3

I'm trying to write two functions to extract a value from an HList, but I can't seem to make GHC happy.

The first function would have signature extract :: HList a -> [b] which extracts all the elements of type b from the list. I only succeeded in writing it by asking the types in a to have Typeable instances.

class OfType a b where
    oftype :: a -> [Maybe b]

instance OfType (HList '[]) b where
    oftype = const []

instance (Typeable t, Typeable b, OfType (HList ts) b) => OfType (HList (t ': ts)) b where
    oftype (x :- xs) = (cast x :: Maybe b) : oftype xs

extract :: OfType a b => a -> [b]
extract = catMaybes . oftype

Which is suboptimal, as one doesn't really need the Typeable constraint to write any instance of extract.

I tried to use type equalities and inequalities in constraints, but this only gave me overlapping instances.

The second function I'm trying to write would have signature extract' :: Contains h n => HList h -> n which extracts the first element of type n in the list, and the context says that the list actually contains one element of that type.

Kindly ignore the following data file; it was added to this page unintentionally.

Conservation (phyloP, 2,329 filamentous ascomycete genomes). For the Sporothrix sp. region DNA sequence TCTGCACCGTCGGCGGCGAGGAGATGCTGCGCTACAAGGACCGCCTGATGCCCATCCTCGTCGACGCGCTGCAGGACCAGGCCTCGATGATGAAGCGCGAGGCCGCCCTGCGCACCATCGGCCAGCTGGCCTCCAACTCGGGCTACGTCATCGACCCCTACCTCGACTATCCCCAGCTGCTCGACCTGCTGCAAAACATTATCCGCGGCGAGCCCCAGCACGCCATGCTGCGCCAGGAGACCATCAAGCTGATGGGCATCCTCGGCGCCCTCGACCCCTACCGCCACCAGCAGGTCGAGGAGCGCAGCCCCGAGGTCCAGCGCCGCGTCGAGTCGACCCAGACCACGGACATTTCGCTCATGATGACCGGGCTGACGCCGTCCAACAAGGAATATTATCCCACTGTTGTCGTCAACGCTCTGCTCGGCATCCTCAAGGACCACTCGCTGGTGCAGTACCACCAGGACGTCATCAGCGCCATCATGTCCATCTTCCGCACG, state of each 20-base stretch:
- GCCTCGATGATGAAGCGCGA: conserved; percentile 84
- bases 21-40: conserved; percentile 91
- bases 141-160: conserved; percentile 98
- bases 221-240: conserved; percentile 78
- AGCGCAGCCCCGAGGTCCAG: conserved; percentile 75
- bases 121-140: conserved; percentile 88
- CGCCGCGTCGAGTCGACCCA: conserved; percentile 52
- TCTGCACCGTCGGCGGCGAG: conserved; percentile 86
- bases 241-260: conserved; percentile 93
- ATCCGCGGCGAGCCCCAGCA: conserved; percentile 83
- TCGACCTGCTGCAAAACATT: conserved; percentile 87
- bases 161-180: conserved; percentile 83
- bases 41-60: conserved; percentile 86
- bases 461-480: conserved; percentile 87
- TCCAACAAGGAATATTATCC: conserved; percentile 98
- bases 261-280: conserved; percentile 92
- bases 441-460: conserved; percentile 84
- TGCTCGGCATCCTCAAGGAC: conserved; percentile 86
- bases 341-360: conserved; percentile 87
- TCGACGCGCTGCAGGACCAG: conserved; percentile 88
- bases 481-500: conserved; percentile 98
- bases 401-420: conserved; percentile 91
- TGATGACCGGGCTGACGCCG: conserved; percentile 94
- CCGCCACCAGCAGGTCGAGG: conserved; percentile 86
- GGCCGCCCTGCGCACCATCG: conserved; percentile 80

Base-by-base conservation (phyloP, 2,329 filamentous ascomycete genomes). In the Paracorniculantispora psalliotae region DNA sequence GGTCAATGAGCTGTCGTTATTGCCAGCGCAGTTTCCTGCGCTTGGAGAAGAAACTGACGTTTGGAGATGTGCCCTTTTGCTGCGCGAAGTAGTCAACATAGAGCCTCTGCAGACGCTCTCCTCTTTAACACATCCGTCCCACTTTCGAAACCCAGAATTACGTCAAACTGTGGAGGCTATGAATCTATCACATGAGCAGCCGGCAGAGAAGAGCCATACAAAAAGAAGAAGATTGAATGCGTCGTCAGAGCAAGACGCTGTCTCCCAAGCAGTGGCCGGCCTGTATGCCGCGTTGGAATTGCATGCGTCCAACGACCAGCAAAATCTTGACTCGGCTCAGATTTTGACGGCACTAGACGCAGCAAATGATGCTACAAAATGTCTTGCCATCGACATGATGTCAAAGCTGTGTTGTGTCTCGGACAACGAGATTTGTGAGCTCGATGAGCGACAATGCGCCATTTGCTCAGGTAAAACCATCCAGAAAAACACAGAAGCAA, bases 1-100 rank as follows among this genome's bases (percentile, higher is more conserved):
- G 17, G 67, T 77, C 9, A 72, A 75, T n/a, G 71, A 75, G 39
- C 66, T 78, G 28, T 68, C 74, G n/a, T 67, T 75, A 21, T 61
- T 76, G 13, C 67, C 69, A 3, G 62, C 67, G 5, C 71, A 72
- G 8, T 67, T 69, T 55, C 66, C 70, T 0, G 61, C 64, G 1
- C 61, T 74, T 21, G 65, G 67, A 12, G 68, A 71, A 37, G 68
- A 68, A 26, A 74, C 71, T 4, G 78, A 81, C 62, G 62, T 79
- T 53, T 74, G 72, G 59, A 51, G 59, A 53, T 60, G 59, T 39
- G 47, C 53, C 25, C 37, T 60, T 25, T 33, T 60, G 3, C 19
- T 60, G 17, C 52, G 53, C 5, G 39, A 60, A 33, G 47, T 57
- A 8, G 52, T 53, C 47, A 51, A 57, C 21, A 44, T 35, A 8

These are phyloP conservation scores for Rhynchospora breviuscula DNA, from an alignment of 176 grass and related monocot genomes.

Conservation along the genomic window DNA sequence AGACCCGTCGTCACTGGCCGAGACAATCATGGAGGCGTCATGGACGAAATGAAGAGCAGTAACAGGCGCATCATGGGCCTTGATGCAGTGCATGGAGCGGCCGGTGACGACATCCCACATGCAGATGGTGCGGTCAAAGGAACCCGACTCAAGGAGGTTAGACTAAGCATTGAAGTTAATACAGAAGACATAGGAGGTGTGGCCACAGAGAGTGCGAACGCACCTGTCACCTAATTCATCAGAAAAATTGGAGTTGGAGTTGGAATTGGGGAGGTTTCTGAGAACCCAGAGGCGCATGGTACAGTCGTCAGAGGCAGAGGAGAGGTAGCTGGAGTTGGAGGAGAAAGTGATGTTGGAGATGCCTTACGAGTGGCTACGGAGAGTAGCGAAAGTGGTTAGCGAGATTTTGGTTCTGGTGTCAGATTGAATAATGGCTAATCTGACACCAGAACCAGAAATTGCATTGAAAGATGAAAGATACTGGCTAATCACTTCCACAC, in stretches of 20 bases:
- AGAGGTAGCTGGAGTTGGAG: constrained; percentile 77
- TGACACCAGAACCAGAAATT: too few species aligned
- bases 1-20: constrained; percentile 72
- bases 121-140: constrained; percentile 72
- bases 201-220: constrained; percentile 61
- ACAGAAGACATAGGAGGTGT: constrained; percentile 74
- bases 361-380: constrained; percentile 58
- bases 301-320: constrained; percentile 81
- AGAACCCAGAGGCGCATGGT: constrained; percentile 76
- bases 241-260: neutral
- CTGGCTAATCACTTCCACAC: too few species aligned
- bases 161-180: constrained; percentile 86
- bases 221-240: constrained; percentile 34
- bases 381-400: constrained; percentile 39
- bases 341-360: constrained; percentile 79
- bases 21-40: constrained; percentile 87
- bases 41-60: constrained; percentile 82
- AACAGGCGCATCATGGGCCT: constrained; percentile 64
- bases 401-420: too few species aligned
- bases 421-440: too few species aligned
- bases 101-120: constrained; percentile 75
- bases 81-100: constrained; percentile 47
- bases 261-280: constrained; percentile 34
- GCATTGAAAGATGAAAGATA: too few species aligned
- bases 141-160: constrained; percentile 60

Is it possible to write extract without Typeable constraints?

Is it possible to write extract' without Typeable constraints? How can one write Contains?

  • 2
    What you want are hOccurs and hOccursMany in Data.HList.Occurs. They don't support things like Num a => HList '[Char, a, Char] well though. – zakyggaps Feb 7 '16 at 11:51
  • I can't seem to make hOccurs work, I'm tring with hOccursFst (HCons 'a' HNil) :: Char. Am I missing something? – miniBill Feb 7 '16 at 12:29
  • Sorry I hadn't checked that carefully enough. It's hOccursFst but not hOccurs that fulfills your requirement. Sorry again. – zakyggaps Feb 7 '16 at 13:02
  • I meant that hOccursFst is not working for me, sorry – miniBill Feb 7 '16 at 13:04
  • Can you please append your exact use case to your question? hOccursFst (HCons 'a' HNil) :: Char works for me in ghci. No language extensions and the only thing I imported is Data.HList. – zakyggaps Feb 7 '16 at 13:10
3

Since you want to check for type equality at compile time, I believe overlapping instances are unavoidable (and I'm not a fan of those...).

Also, I'm not 100% sure I got the overlapping pragmas right.

{-# LANGUAGE DataKinds, TypeOperators, ScopedTypeVariables,
    MultiParamTypeClasses, FlexibleInstances, FlexibleContexts #-}
{-# OPTIONS -Wall #-}
module HListFilter where